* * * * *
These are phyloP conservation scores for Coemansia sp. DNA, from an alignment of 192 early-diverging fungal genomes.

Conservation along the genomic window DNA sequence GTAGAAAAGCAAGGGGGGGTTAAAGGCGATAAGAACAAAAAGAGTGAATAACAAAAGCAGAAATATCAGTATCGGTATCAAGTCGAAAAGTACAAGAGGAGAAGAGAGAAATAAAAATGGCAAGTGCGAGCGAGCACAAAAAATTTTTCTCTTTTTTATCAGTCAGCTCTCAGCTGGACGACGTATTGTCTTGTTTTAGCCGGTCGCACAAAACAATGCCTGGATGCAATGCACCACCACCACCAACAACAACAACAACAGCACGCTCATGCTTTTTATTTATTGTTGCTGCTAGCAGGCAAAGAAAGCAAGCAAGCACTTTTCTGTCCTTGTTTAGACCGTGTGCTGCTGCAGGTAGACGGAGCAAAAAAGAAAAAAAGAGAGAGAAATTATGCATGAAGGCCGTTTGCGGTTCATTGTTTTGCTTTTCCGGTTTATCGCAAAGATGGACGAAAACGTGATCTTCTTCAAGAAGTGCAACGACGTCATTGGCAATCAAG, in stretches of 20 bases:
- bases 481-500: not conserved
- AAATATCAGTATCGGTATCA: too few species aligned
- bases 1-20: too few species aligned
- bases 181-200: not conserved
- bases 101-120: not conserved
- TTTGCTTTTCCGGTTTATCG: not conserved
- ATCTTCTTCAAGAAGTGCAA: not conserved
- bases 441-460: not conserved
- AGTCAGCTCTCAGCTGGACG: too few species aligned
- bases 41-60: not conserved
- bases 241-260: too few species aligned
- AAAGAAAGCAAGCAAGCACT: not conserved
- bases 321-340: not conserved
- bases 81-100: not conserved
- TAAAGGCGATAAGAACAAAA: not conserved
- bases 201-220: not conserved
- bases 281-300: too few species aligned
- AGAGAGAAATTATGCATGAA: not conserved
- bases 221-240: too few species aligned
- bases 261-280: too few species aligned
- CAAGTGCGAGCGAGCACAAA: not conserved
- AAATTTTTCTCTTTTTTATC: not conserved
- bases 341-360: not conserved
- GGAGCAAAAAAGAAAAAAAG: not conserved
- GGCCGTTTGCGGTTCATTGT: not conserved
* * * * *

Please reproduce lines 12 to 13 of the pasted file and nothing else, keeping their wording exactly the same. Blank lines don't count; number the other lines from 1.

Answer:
- bases 41-60: not conserved
- bases 241-260: too few species aligned